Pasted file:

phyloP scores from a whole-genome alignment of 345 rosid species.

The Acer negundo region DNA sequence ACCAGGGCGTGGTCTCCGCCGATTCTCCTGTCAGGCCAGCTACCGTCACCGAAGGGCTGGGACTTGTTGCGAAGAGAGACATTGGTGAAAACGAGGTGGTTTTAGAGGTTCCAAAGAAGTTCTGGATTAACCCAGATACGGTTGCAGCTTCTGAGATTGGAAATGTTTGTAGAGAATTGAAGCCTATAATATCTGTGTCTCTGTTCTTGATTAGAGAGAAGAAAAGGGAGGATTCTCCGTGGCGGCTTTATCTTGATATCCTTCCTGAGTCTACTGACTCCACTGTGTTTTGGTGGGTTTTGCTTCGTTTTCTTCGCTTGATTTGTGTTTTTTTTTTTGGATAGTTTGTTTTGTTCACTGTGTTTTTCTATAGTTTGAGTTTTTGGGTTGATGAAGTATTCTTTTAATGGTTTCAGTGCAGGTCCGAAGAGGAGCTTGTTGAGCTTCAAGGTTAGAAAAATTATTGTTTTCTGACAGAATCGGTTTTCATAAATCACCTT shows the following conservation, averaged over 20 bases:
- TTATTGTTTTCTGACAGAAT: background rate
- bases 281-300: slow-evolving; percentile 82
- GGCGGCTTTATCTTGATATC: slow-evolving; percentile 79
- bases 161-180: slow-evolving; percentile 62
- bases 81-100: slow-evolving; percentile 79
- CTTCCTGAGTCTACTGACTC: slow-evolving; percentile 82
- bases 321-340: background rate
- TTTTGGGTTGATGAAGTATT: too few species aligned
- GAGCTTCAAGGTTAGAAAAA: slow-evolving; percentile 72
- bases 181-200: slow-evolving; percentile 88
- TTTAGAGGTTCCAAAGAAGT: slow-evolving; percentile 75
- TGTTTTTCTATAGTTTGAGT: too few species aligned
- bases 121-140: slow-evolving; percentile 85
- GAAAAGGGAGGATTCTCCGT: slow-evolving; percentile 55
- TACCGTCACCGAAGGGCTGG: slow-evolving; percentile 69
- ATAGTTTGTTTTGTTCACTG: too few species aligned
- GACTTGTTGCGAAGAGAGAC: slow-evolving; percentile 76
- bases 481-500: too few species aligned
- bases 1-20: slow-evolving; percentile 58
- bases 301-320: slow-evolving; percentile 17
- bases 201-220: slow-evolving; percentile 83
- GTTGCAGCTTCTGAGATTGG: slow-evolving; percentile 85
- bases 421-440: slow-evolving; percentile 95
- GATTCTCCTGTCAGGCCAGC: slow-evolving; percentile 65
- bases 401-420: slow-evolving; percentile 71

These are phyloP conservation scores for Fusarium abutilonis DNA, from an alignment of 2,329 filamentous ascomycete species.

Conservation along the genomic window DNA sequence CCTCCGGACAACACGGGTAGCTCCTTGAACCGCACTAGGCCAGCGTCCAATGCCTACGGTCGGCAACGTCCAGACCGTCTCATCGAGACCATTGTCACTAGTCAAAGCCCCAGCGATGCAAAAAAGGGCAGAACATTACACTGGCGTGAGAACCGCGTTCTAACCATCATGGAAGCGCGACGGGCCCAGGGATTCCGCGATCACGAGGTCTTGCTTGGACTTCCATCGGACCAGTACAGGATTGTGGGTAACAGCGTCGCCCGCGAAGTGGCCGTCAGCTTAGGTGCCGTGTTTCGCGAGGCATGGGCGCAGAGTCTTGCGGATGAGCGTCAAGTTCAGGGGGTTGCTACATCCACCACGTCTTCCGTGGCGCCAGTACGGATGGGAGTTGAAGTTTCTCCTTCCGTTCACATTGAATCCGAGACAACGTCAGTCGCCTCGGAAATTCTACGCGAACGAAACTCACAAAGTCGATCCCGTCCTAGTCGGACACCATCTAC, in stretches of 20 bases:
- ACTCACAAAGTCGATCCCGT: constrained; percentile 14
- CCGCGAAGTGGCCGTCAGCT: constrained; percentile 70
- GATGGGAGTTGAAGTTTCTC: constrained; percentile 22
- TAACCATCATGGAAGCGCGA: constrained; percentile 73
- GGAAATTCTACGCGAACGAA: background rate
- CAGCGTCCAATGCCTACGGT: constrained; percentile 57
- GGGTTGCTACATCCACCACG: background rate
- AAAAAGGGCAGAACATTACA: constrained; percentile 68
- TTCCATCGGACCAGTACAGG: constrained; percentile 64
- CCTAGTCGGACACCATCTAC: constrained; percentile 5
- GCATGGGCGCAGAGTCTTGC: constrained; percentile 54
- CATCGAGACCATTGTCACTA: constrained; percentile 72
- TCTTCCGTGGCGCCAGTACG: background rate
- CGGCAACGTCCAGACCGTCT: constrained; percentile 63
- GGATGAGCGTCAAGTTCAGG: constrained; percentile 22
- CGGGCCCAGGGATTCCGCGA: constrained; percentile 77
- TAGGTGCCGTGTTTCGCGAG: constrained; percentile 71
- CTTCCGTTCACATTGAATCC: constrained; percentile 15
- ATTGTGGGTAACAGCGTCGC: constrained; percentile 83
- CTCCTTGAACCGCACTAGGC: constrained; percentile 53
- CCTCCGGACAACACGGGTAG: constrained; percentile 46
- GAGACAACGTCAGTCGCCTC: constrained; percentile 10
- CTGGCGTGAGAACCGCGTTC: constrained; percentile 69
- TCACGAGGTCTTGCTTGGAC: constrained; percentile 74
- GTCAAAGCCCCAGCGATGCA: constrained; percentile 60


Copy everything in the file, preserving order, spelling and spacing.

phyloP scores from a whole-genome alignment of 345 rosid species.

The Acer negundo region DNA sequence ACCAGGGCGTGGTCTCCGCCGATTCTCCTGTCAGGCCAGCTACCGTCACCGAAGGGCTGGGACTTGTTGCGAAGAGAGACATTGGTGAAAACGAGGTGGTTTTAGAGGTTCCAAAGAAGTTCTGGATTAACCCAGATACGGTTGCAGCTTCTGAGATTGGAAATGTTTGTAGAGAATTGAAGCCTATAATATCTGTGTCTCTGTTCTTGATTAGAGAGAAGAAAAGGGAGGATTCTCCGTGGCGGCTTTATCTTGATATCCTTCCTGAGTCTACTGACTCCACTGTGTTTTGGTGGGTTTTGCTTCGTTTTCTTCGCTTGATTTGTGTTTTTTTTTTTGGATAGTTTGTTTTGTTCACTGTGTTTTTCTATAGTTTGAGTTTTTGGGTTGATGAAGTATTCTTTTAATGGTTTCAGTGCAGGTCCGAAGAGGAGCTTGTTGAGCTTCAAGGTTAGAAAAATTATTGTTTTCTGACAGAATCGGTTTTCATAAATCACCTT shows the following conservation, averaged over 20 bases:
- TTATTGTTTTCTGACAGAAT: background rate
- bases 281-300: slow-evolving; percentile 82
- GGCGGCTTTATCTTGATATC: slow-evolving; percentile 79
- bases 161-180: slow-evolving; percentile 62
- bases 81-100: slow-evolving; percentile 79
- CTTCCTGAGTCTACTGACTC: slow-evolving; percentile 82
- bases 321-340: background rate
- TTTTGGGTTGATGAAGTATT: too few species aligned
- GAGCTTCAAGGTTAGAAAAA: slow-evolving; percentile 72
- bases 181-200: slow-evolving; percentile 88
- TTTAGAGGTTCCAAAGAAGT: slow-evolving; percentile 75
- TGTTTTTCTATAGTTTGAGT: too few species aligned
- bases 121-140: slow-evolving; percentile 85
- GAAAAGGGAGGATTCTCCGT: slow-evolving; percentile 55
- TACCGTCACCGAAGGGCTGG: slow-evolving; percentile 69
- ATAGTTTGTTTTGTTCACTG: too few species aligned
- GACTTGTTGCGAAGAGAGAC: slow-evolving; percentile 76
- bases 481-500: too few species aligned
- bases 1-20: slow-evolving; percentile 58
- bases 301-320: slow-evolving; percentile 17
- bases 201-220: slow-evolving; percentile 83
- GTTGCAGCTTCTGAGATTGG: slow-evolving; percentile 85
- bases 421-440: slow-evolving; percentile 95
- GATTCTCCTGTCAGGCCAGC: slow-evolving; percentile 65
- bases 401-420: slow-evolving; percentile 71

These are phyloP conservation scores for Fusarium abutilonis DNA, from an alignment of 2,329 filamentous ascomycete species.

Conservation along the genomic window DNA sequence CCTCCGGACAACACGGGTAGCTCCTTGAACCGCACTAGGCCAGCGTCCAATGCCTACGGTCGGCAACGTCCAGACCGTCTCATCGAGACCATTGTCACTAGTCAAAGCCCCAGCGATGCAAAAAAGGGCAGAACATTACACTGGCGTGAGAACCGCGTTCTAACCATCATGGAAGCGCGACGGGCCCAGGGATTCCGCGATCACGAGGTCTTGCTTGGACTTCCATCGGACCAGTACAGGATTGTGGGTAACAGCGTCGCCCGCGAAGTGGCCGTCAGCTTAGGTGCCGTGTTTCGCGAGGCATGGGCGCAGAGTCTTGCGGATGAGCGTCAAGTTCAGGGGGTTGCTACATCCACCACGTCTTCCGTGGCGCCAGTACGGATGGGAGTTGAAGTTTCTCCTTCCGTTCACATTGAATCCGAGACAACGTCAGTCGCCTCGGAAATTCTACGCGAACGAAACTCACAAAGTCGATCCCGTCCTAGTCGGACACCATCTAC, in stretches of 20 bases:
- ACTCACAAAGTCGATCCCGT: constrained; percentile 14
- CCGCGAAGTGGCCGTCAGCT: constrained; percentile 70
- GATGGGAGTTGAAGTTTCTC: constrained; percentile 22
- TAACCATCATGGAAGCGCGA: constrained; percentile 73
- GGAAATTCTACGCGAACGAA: background rate
- CAGCGTCCAATGCCTACGGT: constrained; percentile 57
- GGGTTGCTACATCCACCACG: background rate
- AAAAAGGGCAGAACATTACA: constrained; percentile 68
- TTCCATCGGACCAGTACAGG: constrained; percentile 64
- CCTAGTCGGACACCATCTAC: constrained; percentile 5
- GCATGGGCGCAGAGTCTTGC: constrained; percentile 54
- CATCGAGACCATTGTCACTA: constrained; percentile 72
- TCTTCCGTGGCGCCAGTACG: background rate
- CGGCAACGTCCAGACCGTCT: constrained; percentile 63
- GGATGAGCGTCAAGTTCAGG: constrained; percentile 22
- CGGGCCCAGGGATTCCGCGA: constrained; percentile 77
- TAGGTGCCGTGTTTCGCGAG: constrained; percentile 71
- CTTCCGTTCACATTGAATCC: constrained; percentile 15
- ATTGTGGGTAACAGCGTCGC: constrained; percentile 83
- CTCCTTGAACCGCACTAGGC: constrained; percentile 53
- CCTCCGGACAACACGGGTAG: constrained; percentile 46
- GAGACAACGTCAGTCGCCTC: constrained; percentile 10
- CTGGCGTGAGAACCGCGTTC: constrained; percentile 69
- TCACGAGGTCTTGCTTGGAC: constrained; percentile 74
- GTCAAAGCCCCAGCGATGCA: constrained; percentile 60